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High schools in California will have mandated start times aimed at helping sleepy teens

Expert says sleep health is "elixir of life"

By law, all high schools in California will soon start their days at a certain time — but it's not something kids will be groaning about. The new mandated start time benefits teens, who naturally like to sleep in. Governor Gavin Newsom signed legislation that will require all high schools in the state to begin their days after 8:30 a.m., CBS Los Angeles reports.

The new law also requires middle schools to start after 8 a.m. It will go into affect for the 2022-2023 school year.

California is the first state in the country to mandate school start times — and there's a reason for doing so. Research studies have shown later start times help combat sleep deprivation in teens, who naturally fall asleep later than their parents would like, and improve academic success, attendance, mental health and cut sleep-related car accidents.  

Some parents feel a later start time may help with commutes and students who have a lot of homework and stay up late to complete it. Advocates for the later start time found students perform better if they can sleep in a bit.

A similar initiative was mandated in Seattle in 2015. The city's school board voted to adopt a 8:45 a.m. start time for all high schools and most middle schools, joining dozens of other districts across the U.S. that adopted a later start time in recent years.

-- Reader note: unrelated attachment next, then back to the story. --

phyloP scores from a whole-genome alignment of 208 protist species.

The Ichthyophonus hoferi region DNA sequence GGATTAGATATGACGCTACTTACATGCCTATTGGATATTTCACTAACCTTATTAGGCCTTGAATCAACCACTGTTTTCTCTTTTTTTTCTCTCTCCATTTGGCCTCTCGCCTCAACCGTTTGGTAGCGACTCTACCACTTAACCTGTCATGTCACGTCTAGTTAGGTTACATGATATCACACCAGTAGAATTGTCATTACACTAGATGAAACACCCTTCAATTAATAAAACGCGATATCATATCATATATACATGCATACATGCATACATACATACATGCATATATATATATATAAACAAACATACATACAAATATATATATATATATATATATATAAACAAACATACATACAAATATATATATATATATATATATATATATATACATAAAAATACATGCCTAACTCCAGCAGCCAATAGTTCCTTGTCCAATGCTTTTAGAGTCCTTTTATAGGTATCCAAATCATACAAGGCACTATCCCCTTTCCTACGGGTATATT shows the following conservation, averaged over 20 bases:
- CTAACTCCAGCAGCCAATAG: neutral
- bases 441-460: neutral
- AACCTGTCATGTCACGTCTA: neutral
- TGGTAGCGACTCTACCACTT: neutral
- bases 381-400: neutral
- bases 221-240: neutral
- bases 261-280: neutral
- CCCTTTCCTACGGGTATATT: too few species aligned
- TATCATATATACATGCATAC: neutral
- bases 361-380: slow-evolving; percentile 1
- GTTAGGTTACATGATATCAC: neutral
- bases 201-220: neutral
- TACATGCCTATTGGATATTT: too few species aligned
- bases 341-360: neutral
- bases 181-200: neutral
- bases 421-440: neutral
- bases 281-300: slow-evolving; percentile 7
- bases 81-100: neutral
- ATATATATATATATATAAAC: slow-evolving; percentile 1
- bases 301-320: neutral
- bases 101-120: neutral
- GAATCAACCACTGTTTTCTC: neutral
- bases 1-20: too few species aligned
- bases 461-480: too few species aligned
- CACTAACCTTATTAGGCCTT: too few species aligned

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Several other U.S. cities have mandated later start times in their high schools to help teens who don't get enough sleep. istockphoto

More than half of kids aged 15 and older would need to sleep at least two hours more each night to meet recommendations for adequate rest, according to researchers who analyzed the University of Michigan's annual "Monitoring the Future" national surveys of youth behavior. 

The American Academy of Pediatrics noted that, while starting later isn't a panacea for teen health and academic problems, it can improve students' lives in many other ways. The AAP cites one study that showed students who receive the recommended amount of rest have better grades and score higher on standardized tests.

It was unclear how the new initiative in California will affect after-school programs, lunch hours, breaks and extra-curricular activities.

Despite some arguing that each school should determine its own start time, the bill passed the state legislature overwhelmingly last month.

Newsom signed this and several other bills into law on Monday, including new legislation that extends the statute of limitations for reporting childhood sexual assault by 14 years. The new law ups the statute of limitations to age 40 and increases the period of delayed reasonable discovery from three to five years, CBS Los Angeles reports.

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